Saturday, April 18, 2009

broken forest

Paper companies make good neighbors, except for once every forty years when they visit with the heavy equipment and take the trees.


Tuesday, April 14, 2009

broken creek

all the king's horses

all the king's men

Labels: ,

Monday, April 06, 2009

Water Quality

There are individuals and organizations in our midst who carry our water, care for our water, work tirelessly to mitigate 400 years of colonization. Heartfelt thanks Deborah Murray and all her colleagues at the Southern Environmental Law Center!

Washington, D.C. April 1, 2009
A federal court has overturned a permit issued by the Corps of Engineers for a massive impoundment in King William County, Virginia that would have resulted in the single largest, authorized loss of wetlands in the mid-Atlantic region in the last 37 years. The U.S. District Court in D.C. ruled late yesterday that the Corps' finding that the reservoir proposed by Newport News would not cause significant harm to the environment was "arbitrary and capricious."--(read more)


Friday, April 03, 2009


paving the mountain, armoring the river


Monday, October 08, 2007


Hilton Head Island, South Carolina, 1970


Thursday, September 06, 2007


Ben Porter, photographer


Friday, August 31, 2007

palmetto road

This picture is for Jim, on the edge of west 53rd, enjoying a cool day in NYC. The remarkable thing about roads, they start in one place, end in another. This is Jim's starting road.

Labels: ,

Tuesday, July 31, 2007


this would be risky behavior in Lyme country.


Monday, June 11, 2007

Blue Run, Black Snake

Talked to Emma last night, she'd been walking in the wilderness for a few days, lost her way, back-tracked via her footprints in the snow pack, crossed the US/Canada border, returning to the beginning. I've been missing posts, engaged with projects that demand attention. Like Emma, I end back at the beginning.
In the darkroom, blackdog, darkly.

Labels: ,

Tuesday, December 19, 2006

phone home

children of the south eastern coast


Monday, October 30, 2006


leaf- One of the expanded, usually green organs borne by the stem of a plant.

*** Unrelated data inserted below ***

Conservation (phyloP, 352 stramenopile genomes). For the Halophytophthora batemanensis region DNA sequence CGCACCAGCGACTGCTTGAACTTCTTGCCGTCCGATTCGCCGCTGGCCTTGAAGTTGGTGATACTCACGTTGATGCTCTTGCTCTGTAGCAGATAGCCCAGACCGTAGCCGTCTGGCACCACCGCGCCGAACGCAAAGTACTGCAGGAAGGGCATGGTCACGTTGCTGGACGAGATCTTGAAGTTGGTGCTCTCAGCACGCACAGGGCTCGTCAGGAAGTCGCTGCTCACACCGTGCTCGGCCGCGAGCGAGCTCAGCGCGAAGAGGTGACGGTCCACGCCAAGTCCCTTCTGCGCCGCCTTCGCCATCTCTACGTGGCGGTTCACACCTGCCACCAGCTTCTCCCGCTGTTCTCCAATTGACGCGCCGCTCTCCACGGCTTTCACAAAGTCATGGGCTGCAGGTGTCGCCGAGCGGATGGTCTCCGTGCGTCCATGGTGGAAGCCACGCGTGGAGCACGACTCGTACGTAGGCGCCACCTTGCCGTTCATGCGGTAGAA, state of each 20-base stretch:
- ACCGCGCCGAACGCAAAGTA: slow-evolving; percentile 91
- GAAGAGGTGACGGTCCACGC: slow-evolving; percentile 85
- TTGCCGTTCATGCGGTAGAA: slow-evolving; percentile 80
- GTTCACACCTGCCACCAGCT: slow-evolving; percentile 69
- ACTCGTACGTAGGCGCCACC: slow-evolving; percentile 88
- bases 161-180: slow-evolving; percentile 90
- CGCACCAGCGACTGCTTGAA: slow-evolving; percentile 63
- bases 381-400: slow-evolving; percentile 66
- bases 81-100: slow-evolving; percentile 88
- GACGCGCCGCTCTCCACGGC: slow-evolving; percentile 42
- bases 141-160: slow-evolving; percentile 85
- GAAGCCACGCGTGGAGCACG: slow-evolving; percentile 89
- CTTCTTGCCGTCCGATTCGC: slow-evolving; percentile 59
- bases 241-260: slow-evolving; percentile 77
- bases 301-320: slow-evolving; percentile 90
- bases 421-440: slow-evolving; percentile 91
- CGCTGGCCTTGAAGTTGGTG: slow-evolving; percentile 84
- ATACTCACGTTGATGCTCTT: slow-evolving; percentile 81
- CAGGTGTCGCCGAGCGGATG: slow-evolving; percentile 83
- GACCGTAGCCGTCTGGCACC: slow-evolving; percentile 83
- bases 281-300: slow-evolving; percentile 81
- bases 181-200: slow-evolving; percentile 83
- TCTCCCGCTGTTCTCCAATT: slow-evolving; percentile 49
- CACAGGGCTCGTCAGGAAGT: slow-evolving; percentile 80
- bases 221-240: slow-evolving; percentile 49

Labels: ,

Monday, October 23, 2006

Town Creek

Sunday, October 22, 2006

day of rest


Wednesday, August 09, 2006

water quality

Advice to swimmers? Keep your mouths shut.

For more information on bodies of water in the Rivanna watershed visit Streamwatch

Labels: , ,

Tuesday, July 18, 2006

visible atmosphere 3

Makah Nation
, most northwest point of the lower 48.

Labels: ,

Tuesday, July 11, 2006

Corvus corax

Emory, E. is home
A wild raven was recorded living for 13 years and 4 months. Captive birds may live much longer, one captive individual was recorded to have lived 80 years and captives at the Tower of London in England live for 44 years or more.-UMMZ

Labels: ,

Saturday, July 01, 2006

pave paradise

With 800,000 acres of pavement, the Chesapeake Bay watershed is more funnel than filter in a rainstorm. Torrents of water have thrown the estuary's salt and freshwater mix off-kilter -- chasing out jellyfish, which love salty water, but stressing crabs and oysters, especially those farthest from the ocean. Washington Post

Impervious surfaces are any surface coverings that do not absorb water. These include roads, roofs, and parking lots. In urban environments, large areas are covered with impervious surfaces. As a result, water cannot infiltrate into the ground, and instead drains into storm sewer systems, and then creeks and rivers, much faster then it naturally would. This rapid drainage and increased quantity of runoff results in high peak flows in waterways, causing severe erosion of stream banks, scouring of stream beds, excessive sedimentation, and flooding. Sediment loading is recognized as one of the greatest threats to the Rivanna River and the Chesapeake Bay; sediment carries pollutants that have bonded to it into waterways, suspends in the water column and blocks sunlight from aiding in the growth of submerged aquatic vegetation, clogs the gills of fish (sometimes suffocating them) and eventually destroys aquatic habitat in streambeds when it settles. Impervious cover also prevents stormwater from infiltrating into the ground and recharging the groundwater supply. This leads to small creeks and streams drying up during prolonged periods of dry weather, contributing to drought conditions.-City of Charlottesville